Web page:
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Bayer's AskBio Enrolls First Patient in Phase II Gene Therapy Trial for Heart Failure

NEW YORK – Bayer subsidiary Asklepios BioPharmaceutical (AskBio) on Tuesday said it has randomized the first patient in a Phase II trial of an investigational gene therapy for congestive heart failure, AB-1002 (NAN-101).

AB-1002 is a gene therapy administered as a one-time intracoronary infusion and designed to deliver an active I-1 transgene to promote production of protein inhibitor 1, which can block the activity of the congestive heart failure-linked protein phosphatase 1. The gene therapy is designed as a treatment for patients with non-ischemic cardiomyopathy and class III heart failure symptoms, according to the New York Heart Association (NYHA).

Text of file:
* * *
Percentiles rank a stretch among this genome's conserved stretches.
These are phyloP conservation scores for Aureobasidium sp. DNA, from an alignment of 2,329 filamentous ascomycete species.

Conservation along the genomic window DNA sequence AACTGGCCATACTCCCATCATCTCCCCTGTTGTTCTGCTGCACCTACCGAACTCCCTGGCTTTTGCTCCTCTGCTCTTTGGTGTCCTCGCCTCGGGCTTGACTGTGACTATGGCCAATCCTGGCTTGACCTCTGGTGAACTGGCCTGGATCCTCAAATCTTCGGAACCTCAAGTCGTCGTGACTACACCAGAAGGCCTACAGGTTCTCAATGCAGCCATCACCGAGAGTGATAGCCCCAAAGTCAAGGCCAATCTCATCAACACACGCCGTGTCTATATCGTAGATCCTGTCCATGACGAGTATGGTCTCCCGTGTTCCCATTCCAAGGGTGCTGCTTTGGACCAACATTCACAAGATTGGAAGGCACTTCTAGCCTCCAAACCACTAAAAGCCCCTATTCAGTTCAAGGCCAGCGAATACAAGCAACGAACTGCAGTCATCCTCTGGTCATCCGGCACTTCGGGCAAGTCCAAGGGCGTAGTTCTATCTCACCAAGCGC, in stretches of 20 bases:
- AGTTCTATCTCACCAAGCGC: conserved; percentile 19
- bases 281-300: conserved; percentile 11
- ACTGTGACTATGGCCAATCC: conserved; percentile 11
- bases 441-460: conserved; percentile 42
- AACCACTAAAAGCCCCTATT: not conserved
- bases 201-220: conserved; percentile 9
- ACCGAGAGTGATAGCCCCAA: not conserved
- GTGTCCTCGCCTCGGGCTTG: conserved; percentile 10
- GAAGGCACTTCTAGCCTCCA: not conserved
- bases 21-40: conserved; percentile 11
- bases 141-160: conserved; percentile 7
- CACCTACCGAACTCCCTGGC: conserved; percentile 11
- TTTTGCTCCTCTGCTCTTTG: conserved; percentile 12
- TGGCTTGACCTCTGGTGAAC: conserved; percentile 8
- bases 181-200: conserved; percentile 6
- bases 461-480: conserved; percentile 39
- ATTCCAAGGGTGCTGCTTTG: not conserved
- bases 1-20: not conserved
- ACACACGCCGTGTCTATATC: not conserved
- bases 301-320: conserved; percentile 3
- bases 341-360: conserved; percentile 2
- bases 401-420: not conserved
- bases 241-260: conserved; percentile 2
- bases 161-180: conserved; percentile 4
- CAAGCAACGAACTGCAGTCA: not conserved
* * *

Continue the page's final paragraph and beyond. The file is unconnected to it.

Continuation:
Research Triangle Park, North Carolina-based AskBio plans to enroll 90 to 150 adults with left ventricular ejection fraction between 15 percent and 35 percent into the randomized-controlled Phase II trial, called Gene PHosphatase Inhibition Therapy, or GenePHIT. To be eligible for enrollment, a participant must have continued to experience heart failure symptoms despite being on guideline-recommended therapy.

Participants in the trial will receive either an infusion of a low or high dose of AB-1002 or a placebo. Investigators will assess the safety and efficacy of the experimental gene therapy by monitoring cardiovascular-related death, change from baseline NYHA classification, left ventricular ejection fraction, peak oxygen uptake, and a six-minute walk test.

"The potential impact of gene therapy to address [heart failure] at its root cause is immense, and we are thrilled about this step in our path to deliver truly innovative treatment options for patients," Christian Rommel, a member of the executive committee of Bayer's pharmaceuticals division and head of R&D, said in a statement.